Review by Choice Review
Beginning with a questionable premise, "nearly everything you know about the FBI is wrong," the introduction poses decidedly partisan and challenging questions about the agency's work in a democracy that may lead librarians to question the overall balance of the contents. This unique reference work, the latest offering by the creator of The FBI Most Wanted: An Encyclopedia (CH, Apr'90; rev. ed., 1993), offers alphabetically arranged entries that cover the period from the formation of the agency in 1908 to 2003 and emphasize biographical materials on notable agency directors and other public officials (including US presidents) involved with them, federal statutes related to field actions, agency structure, procedures and programs, histories of allied and investigated organizations, and famous cases. Seven appendixes list more specialized data ranging from a valuable list of internal abbreviations and acronyms to a chronology of FBI activities and to radio, television, and film depictions of agents in the field. Although standard reference works in criminology include entries for the FBI, this is the only encyclopedic work devoted specifically to this agency. ^BSumming Up: Recommended. College and university libraries. R. B. M. Ridinger Northern Illinois University
Copyright American Library Association, used with permission.
Review by Booklist Review
Newton, author of two other books on the FBI, asserts that nearly everything you know about the FBI is wrong and the organization is deliberately shrouded in mystery. Newton's purpose is to eliminate some of the secrecy that surrounds the FBI while acknowledging that it is impossible to disclose a complete picture of an organization whose records are in large part unavailable to the public. Coverage begins in 1908, the year of the bureau's creation, and ends in early 2003. Entries are arranged alphabetically and range from a single paragraph to several pages. Access to articles is aided by cross-references directly in the text and a detailed index. Entries fall under broad categories: biographical sketches (Hoover,ohn Edgar); organizational practices (Wiretapping); programs (COINTELPRO ); notable cases (Watergate scandal); federal legislation authorizing investigations (Mann Act); histories of other relevant organizations (KGB); and miscellaneous entries (Prohibition). The text is supplemented by appendixes, including a chronology that is current as of November 2002 but omits some significant events, such as the Oklahoma City bombing. Finally, the book contains an extensive bibliography of both scholarly and popular sources. The work successfully reveals the sinister side of the FBI, such as its surveillance of individuals and groups, questionable information-gathering practices, and. Edgar Hoover's inaction with respect to civil rights investigations. Articles are generally well written in a journalistic style; however, information is not always presented in a neutral tone. Furthermore, the text contains typographical errors, which detracts from the quality of the writing. The FBI Encyclopedia covers material similar to The FBI: A Comprehensive Reference Guide (Oryx, 1999), though Newton's offering is neither as scholarly nor as objective. It is useful as an overview that is accessible to a general audience. Moreover, it contains articles on topics of current interest, such as the USA Patriot Act, the anthrax cases of 2001, and spy Robert Hanssen. This work is suitable for public libraries. -- RBB Copyright 2004 Booklist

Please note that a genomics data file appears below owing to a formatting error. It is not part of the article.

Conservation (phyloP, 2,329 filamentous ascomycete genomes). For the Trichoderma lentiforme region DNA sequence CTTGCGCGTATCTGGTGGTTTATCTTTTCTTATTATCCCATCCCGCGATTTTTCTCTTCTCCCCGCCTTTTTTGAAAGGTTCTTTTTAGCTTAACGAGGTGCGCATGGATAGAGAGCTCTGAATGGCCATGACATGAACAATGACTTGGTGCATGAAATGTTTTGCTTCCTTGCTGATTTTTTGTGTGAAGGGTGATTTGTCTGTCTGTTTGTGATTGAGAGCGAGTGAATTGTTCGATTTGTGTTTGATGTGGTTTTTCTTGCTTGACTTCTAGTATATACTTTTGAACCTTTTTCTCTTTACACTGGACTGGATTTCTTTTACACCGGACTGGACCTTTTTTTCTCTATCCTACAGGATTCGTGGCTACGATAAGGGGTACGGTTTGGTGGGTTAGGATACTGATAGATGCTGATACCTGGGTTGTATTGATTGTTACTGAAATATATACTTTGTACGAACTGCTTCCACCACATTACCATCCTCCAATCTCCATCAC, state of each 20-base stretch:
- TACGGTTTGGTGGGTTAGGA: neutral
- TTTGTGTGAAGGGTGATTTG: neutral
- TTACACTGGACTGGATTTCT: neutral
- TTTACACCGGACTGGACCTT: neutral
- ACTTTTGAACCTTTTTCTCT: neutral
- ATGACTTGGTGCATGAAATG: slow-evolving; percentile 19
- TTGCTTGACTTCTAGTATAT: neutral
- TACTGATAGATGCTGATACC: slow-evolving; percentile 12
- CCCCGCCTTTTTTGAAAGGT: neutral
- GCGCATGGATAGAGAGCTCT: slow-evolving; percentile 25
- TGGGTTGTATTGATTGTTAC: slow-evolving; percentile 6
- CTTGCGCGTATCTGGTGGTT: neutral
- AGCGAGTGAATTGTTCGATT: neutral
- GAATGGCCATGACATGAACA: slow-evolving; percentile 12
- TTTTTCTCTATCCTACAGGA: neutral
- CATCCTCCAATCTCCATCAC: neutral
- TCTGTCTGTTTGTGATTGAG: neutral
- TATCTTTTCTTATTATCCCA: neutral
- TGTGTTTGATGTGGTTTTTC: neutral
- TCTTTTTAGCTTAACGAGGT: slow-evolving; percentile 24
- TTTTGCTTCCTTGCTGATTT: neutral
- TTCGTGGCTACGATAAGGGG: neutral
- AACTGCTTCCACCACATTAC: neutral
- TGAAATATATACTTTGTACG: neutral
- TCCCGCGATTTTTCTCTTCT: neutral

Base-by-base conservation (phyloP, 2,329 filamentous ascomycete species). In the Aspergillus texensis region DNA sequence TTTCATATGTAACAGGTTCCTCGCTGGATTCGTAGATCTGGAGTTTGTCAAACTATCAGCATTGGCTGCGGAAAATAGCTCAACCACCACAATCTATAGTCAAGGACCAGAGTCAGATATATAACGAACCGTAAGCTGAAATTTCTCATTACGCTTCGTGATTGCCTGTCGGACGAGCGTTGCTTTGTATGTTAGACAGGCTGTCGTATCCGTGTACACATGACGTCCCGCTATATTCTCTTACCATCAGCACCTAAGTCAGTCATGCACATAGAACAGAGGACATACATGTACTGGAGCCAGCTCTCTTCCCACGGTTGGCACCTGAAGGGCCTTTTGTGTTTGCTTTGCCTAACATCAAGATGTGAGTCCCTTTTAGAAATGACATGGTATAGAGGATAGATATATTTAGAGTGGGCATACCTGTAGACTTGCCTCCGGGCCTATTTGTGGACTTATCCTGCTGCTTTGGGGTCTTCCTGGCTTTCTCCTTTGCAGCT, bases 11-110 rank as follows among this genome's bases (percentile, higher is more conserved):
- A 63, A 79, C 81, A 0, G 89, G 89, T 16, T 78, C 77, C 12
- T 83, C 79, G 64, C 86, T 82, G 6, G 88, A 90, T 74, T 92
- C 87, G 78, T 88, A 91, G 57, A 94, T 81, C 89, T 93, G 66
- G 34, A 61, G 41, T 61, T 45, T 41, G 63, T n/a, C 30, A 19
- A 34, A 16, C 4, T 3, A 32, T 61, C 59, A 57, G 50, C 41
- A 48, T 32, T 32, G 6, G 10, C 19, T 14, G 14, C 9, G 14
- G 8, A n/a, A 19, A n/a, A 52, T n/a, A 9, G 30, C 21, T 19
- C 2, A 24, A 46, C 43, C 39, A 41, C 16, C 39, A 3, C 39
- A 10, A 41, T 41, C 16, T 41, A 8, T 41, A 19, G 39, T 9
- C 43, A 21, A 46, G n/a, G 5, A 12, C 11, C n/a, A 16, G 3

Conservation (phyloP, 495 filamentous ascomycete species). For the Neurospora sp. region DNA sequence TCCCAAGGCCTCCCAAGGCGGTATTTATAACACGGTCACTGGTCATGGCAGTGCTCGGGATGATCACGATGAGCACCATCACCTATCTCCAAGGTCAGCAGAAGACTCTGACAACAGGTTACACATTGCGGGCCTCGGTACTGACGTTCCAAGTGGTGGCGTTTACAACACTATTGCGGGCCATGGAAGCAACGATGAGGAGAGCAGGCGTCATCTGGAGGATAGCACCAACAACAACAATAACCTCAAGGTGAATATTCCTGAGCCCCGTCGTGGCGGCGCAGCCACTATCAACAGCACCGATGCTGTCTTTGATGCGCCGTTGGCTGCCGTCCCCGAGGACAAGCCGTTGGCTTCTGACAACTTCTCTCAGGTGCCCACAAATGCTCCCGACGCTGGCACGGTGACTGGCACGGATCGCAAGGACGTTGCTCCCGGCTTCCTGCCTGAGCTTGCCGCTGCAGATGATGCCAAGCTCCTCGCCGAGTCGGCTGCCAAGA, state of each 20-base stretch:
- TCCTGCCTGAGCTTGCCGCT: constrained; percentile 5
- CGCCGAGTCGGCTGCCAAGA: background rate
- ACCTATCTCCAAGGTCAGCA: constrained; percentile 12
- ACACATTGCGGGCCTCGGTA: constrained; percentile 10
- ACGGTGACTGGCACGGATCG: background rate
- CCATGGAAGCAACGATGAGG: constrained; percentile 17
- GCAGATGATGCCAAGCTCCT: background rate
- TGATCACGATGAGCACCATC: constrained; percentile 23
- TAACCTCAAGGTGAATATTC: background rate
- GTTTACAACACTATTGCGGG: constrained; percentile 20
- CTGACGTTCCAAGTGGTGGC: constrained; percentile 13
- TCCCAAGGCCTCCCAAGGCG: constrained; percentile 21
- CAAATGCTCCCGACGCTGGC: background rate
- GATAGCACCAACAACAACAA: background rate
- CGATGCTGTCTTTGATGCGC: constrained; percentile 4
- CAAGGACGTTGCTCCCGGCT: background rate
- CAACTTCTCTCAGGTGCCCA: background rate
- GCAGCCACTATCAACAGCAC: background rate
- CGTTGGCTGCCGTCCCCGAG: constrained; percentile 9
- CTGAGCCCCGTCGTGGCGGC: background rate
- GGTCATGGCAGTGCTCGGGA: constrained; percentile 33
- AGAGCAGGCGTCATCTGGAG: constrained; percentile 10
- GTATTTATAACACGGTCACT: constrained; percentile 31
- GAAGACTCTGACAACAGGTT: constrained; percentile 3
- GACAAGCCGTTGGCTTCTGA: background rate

From Booklist, Copyright (c) American Library Association. Used with permission.
Review by Library Journal Review
The product of more than 40 years of research, this is Newton's third book dedicated solely to the FBI and the first ever published that presents the full scope of bureau history in an encyclopedia format. Spanning nearly 90 years and ranging from Robert William Abel to Louis Zukofsky, the entries include biographies, organizational histories, and legislative profiles as well as coverage of famous cases and FBI structure, programs, and procedures. The entries are both informative and interesting and include people and organizations targeted by the bureau. Among the significant people and events portrayed are John Dillinger, W.C. Fields, the JFK assassination, militia movements, Elvis Presley, Watergate, and the USA PATRIOT Act. This excellent reference tool will have great appeal to a wide audience, not just those with a special interest in criminal justice. Highly recommended.-Tim Delaney, SUNY at Oswego (c) Copyright 2010. Library Journals LLC, a wholly owned subsidiary of Media Source, Inc. No redistribution permitted.
(c) Copyright Library Journals LLC, a wholly owned subsidiary of Media Source, Inc. No redistribution permitted.